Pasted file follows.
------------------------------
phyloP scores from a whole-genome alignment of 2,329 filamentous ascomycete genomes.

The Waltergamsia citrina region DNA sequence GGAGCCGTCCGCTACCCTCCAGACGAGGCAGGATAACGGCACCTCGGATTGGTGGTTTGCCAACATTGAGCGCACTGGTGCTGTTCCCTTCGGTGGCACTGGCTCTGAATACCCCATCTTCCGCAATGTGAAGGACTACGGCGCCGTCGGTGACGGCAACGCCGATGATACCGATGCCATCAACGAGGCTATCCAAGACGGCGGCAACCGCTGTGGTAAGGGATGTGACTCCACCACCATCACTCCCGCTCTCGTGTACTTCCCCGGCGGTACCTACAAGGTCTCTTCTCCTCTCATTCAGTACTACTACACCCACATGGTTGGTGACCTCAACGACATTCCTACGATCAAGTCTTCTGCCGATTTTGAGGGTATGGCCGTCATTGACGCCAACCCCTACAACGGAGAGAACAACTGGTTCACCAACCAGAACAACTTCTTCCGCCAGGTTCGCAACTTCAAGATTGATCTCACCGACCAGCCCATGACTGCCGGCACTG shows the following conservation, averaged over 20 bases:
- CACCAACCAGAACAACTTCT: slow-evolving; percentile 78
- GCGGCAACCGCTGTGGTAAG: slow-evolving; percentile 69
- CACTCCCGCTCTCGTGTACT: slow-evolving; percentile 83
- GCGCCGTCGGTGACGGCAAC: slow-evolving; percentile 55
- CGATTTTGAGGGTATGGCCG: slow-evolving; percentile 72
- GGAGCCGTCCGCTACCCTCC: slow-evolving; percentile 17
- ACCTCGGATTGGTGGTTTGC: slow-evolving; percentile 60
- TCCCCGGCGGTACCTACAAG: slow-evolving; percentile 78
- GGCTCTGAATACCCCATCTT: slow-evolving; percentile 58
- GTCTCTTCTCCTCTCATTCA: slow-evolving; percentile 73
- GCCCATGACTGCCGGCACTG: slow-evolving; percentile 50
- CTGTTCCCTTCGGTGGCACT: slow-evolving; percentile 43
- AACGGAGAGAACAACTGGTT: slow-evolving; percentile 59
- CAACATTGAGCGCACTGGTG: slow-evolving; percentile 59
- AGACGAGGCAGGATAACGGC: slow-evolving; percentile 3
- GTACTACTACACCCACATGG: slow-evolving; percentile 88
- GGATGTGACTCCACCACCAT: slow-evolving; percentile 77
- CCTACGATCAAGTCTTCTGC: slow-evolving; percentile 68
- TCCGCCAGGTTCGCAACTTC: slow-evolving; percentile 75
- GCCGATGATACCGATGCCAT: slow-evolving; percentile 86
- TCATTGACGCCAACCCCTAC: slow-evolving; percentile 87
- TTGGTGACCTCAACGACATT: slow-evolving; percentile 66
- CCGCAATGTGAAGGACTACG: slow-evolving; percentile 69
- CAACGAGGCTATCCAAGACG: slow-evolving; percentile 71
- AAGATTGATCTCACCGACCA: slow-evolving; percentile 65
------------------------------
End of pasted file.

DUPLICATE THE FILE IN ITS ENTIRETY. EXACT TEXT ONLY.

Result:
phyloP scores from a whole-genome alignment of 2,329 filamentous ascomycete genomes.

The Waltergamsia citrina region DNA sequence GGAGCCGTCCGCTACCCTCCAGACGAGGCAGGATAACGGCACCTCGGATTGGTGGTTTGCCAACATTGAGCGCACTGGTGCTGTTCCCTTCGGTGGCACTGGCTCTGAATACCCCATCTTCCGCAATGTGAAGGACTACGGCGCCGTCGGTGACGGCAACGCCGATGATACCGATGCCATCAACGAGGCTATCCAAGACGGCGGCAACCGCTGTGGTAAGGGATGTGACTCCACCACCATCACTCCCGCTCTCGTGTACTTCCCCGGCGGTACCTACAAGGTCTCTTCTCCTCTCATTCAGTACTACTACACCCACATGGTTGGTGACCTCAACGACATTCCTACGATCAAGTCTTCTGCCGATTTTGAGGGTATGGCCGTCATTGACGCCAACCCCTACAACGGAGAGAACAACTGGTTCACCAACCAGAACAACTTCTTCCGCCAGGTTCGCAACTTCAAGATTGATCTCACCGACCAGCCCATGACTGCCGGCACTG shows the following conservation, averaged over 20 bases:
- CACCAACCAGAACAACTTCT: slow-evolving; percentile 78
- GCGGCAACCGCTGTGGTAAG: slow-evolving; percentile 69
- CACTCCCGCTCTCGTGTACT: slow-evolving; percentile 83
- GCGCCGTCGGTGACGGCAAC: slow-evolving; percentile 55
- CGATTTTGAGGGTATGGCCG: slow-evolving; percentile 72
- GGAGCCGTCCGCTACCCTCC: slow-evolving; percentile 17
- ACCTCGGATTGGTGGTTTGC: slow-evolving; percentile 60
- TCCCCGGCGGTACCTACAAG: slow-evolving; percentile 78
- GGCTCTGAATACCCCATCTT: slow-evolving; percentile 58
- GTCTCTTCTCCTCTCATTCA: slow-evolving; percentile 73
- GCCCATGACTGCCGGCACTG: slow-evolving; percentile 50
- CTGTTCCCTTCGGTGGCACT: slow-evolving; percentile 43
- AACGGAGAGAACAACTGGTT: slow-evolving; percentile 59
- CAACATTGAGCGCACTGGTG: slow-evolving; percentile 59
- AGACGAGGCAGGATAACGGC: slow-evolving; percentile 3
- GTACTACTACACCCACATGG: slow-evolving; percentile 88
- GGATGTGACTCCACCACCAT: slow-evolving; percentile 77
- CCTACGATCAAGTCTTCTGC: slow-evolving; percentile 68
- TCCGCCAGGTTCGCAACTTC: slow-evolving; percentile 75
- GCCGATGATACCGATGCCAT: slow-evolving; percentile 86
- TCATTGACGCCAACCCCTAC: slow-evolving; percentile 87
- TTGGTGACCTCAACGACATT: slow-evolving; percentile 66
- CCGCAATGTGAAGGACTACG: slow-evolving; percentile 69
- CAACGAGGCTATCCAAGACG: slow-evolving; percentile 71
- AAGATTGATCTCACCGACCA: slow-evolving; percentile 65